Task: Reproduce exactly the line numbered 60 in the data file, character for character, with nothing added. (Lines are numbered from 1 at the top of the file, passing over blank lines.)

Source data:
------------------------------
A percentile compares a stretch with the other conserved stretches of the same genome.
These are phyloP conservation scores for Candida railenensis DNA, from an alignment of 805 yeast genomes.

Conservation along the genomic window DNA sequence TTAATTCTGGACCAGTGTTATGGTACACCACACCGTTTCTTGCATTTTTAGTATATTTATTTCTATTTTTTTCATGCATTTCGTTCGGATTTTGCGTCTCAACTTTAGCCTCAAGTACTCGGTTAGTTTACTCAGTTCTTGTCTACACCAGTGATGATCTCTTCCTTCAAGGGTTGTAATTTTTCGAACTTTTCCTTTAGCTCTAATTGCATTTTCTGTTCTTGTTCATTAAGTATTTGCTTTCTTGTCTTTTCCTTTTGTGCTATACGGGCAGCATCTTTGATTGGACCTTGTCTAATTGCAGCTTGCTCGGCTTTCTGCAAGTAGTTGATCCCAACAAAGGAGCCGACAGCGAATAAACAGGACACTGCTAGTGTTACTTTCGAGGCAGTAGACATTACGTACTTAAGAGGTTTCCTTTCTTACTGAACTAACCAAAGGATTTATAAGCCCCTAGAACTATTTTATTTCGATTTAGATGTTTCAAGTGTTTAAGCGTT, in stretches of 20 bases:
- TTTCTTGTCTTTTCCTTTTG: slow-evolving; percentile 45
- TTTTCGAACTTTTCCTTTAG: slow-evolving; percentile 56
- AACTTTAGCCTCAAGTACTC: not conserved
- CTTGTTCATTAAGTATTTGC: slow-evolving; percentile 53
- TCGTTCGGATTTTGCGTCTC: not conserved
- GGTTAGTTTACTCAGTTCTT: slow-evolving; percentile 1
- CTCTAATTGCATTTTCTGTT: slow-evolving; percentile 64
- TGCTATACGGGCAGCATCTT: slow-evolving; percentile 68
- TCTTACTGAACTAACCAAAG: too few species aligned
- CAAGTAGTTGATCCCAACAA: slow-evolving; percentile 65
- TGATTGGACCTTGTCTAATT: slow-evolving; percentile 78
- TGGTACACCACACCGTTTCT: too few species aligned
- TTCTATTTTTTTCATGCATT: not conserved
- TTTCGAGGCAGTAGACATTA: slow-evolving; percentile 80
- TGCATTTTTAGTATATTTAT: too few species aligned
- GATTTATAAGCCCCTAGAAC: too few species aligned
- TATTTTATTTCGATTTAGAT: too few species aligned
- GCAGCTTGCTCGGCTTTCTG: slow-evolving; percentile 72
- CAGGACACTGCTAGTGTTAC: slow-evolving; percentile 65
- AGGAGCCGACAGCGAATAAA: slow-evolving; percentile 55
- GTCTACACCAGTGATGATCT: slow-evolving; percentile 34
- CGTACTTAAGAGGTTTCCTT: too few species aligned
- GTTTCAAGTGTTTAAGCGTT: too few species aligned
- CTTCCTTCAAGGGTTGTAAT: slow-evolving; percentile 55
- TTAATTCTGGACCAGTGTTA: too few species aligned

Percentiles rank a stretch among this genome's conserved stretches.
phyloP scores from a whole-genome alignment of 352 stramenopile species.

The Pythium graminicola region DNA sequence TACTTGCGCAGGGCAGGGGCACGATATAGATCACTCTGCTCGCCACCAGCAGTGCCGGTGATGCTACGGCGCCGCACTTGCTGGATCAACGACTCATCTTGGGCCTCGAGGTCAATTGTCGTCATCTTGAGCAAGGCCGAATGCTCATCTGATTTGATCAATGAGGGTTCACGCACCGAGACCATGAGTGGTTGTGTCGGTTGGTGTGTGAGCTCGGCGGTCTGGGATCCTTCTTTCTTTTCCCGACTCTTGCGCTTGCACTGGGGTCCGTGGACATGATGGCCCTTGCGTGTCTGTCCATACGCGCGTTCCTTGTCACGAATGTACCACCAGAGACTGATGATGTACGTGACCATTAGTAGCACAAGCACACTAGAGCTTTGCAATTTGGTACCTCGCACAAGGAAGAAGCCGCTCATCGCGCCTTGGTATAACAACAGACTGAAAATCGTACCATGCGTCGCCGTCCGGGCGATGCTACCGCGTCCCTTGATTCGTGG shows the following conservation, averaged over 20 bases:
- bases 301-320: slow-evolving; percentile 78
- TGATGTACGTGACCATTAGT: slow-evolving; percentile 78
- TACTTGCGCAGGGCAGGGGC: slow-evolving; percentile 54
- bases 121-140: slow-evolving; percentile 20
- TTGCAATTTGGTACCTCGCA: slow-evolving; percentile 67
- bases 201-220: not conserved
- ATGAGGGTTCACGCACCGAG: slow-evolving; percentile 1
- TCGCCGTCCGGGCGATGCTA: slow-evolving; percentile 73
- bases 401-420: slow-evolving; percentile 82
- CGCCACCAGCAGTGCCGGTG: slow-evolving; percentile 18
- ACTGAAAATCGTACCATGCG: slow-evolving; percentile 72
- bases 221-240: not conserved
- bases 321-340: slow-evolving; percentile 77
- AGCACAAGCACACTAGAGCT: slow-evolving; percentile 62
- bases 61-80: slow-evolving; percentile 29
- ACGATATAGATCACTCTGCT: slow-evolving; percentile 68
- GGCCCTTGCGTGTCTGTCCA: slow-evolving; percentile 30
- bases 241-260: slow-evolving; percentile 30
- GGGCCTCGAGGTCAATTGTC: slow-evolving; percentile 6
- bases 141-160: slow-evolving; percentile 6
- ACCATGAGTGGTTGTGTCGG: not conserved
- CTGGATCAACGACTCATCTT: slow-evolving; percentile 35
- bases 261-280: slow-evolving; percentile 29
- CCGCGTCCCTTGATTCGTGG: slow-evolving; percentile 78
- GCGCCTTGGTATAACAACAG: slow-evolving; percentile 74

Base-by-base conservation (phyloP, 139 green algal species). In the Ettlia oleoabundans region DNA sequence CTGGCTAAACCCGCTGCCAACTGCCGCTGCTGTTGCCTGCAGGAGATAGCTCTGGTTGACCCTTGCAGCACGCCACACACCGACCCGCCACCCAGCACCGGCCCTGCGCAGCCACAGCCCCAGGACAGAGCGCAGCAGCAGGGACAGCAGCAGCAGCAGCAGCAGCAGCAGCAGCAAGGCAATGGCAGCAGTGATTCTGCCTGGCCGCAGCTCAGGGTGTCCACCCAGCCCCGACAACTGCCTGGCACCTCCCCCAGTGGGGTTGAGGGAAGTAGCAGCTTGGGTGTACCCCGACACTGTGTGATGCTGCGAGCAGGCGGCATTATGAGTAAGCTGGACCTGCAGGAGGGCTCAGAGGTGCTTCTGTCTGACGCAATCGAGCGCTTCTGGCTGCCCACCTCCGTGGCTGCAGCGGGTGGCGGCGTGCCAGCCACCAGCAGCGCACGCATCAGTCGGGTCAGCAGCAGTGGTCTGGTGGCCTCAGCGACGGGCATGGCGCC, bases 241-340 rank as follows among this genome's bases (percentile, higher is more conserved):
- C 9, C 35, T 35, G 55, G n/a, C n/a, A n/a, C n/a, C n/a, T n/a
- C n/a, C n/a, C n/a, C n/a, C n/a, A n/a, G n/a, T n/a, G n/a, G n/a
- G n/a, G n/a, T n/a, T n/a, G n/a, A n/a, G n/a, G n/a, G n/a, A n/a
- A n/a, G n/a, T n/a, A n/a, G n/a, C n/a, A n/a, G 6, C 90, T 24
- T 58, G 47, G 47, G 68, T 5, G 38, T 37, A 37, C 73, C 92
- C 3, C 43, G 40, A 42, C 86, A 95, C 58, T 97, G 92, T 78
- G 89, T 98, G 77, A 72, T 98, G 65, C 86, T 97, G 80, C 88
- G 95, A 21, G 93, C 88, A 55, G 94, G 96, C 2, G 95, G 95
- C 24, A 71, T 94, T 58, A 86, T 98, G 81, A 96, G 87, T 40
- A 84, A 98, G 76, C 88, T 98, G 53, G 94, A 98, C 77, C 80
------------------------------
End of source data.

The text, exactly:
- G n/a, G n/a, T n/a, T n/a, G n/a, A n/a, G n/a, G n/a, G n/a, A n/a